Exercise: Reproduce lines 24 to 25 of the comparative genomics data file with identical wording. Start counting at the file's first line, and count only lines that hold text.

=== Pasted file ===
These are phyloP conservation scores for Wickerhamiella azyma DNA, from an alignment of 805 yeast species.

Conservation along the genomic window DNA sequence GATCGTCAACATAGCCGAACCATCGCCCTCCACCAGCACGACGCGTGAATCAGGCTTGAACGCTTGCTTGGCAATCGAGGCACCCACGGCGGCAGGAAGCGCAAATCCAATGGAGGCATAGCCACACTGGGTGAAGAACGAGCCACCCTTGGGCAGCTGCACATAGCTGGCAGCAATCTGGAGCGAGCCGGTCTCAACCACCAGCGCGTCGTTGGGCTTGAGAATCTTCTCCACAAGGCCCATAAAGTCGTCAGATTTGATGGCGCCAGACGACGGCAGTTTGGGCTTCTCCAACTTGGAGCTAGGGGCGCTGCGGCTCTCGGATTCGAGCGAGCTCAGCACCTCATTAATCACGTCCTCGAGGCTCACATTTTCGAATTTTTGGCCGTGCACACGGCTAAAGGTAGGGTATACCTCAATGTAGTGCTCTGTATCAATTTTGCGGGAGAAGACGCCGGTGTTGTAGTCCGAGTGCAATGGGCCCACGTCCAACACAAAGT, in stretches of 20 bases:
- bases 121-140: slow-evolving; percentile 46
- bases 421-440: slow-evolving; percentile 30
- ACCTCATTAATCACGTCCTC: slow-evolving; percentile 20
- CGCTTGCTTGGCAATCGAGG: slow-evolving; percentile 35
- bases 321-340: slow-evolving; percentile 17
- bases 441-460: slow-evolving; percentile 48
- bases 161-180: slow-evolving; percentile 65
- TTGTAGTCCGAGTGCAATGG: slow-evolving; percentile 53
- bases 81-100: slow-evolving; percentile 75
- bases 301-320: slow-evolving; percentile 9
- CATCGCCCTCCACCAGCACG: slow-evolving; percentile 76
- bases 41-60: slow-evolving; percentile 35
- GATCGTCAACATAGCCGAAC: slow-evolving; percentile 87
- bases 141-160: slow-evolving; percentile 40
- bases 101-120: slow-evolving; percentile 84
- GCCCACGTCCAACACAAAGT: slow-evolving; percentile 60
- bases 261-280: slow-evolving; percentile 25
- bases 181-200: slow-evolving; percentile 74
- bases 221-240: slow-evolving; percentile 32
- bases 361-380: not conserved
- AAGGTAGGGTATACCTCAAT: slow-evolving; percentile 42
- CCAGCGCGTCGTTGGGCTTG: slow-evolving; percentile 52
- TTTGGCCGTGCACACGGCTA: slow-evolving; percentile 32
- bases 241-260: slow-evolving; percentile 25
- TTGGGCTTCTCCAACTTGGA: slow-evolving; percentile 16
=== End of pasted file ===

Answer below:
- CCAGCGCGTCGTTGGGCTTG: slow-evolving; percentile 52
- TTTGGCCGTGCACACGGCTA: slow-evolving; percentile 32